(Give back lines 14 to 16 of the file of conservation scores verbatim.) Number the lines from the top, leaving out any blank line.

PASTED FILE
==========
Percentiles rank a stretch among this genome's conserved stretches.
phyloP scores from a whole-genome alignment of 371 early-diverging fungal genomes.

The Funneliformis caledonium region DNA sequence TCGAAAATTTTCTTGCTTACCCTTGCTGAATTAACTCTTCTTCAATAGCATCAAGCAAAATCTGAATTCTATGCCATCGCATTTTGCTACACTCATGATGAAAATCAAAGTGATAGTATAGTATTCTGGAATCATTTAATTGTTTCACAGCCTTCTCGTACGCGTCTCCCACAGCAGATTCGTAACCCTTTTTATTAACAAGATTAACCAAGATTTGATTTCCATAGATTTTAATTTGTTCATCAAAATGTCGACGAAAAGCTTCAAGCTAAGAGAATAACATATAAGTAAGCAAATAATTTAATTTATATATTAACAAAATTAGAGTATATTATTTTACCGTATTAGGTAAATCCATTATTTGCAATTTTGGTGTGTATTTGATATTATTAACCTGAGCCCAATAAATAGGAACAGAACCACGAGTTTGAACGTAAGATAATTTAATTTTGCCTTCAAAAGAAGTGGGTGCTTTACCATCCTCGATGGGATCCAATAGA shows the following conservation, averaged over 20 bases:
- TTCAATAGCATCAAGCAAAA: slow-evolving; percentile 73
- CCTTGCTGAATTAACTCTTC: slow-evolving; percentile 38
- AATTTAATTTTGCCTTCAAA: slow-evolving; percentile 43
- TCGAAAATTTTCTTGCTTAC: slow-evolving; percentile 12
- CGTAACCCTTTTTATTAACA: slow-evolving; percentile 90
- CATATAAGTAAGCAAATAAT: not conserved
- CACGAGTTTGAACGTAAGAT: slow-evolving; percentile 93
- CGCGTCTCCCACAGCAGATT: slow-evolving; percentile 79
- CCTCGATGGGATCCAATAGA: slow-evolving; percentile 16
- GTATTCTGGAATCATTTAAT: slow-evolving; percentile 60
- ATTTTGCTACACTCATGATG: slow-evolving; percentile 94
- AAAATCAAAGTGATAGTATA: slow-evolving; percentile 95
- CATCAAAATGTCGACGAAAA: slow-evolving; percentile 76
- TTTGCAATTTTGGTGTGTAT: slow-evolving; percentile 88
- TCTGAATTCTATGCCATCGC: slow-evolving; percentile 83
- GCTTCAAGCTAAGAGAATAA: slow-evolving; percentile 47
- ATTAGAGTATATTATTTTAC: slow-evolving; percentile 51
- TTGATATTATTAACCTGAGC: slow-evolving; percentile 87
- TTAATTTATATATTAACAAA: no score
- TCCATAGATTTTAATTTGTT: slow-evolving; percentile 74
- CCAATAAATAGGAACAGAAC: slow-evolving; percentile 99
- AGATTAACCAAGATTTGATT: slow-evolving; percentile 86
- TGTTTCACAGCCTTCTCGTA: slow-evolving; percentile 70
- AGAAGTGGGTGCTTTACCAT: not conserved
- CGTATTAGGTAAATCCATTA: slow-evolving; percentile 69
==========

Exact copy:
- ATTTTGCTACACTCATGATG: slow-evolving; percentile 94
- AAAATCAAAGTGATAGTATA: slow-evolving; percentile 95
- CATCAAAATGTCGACGAAAA: slow-evolving; percentile 76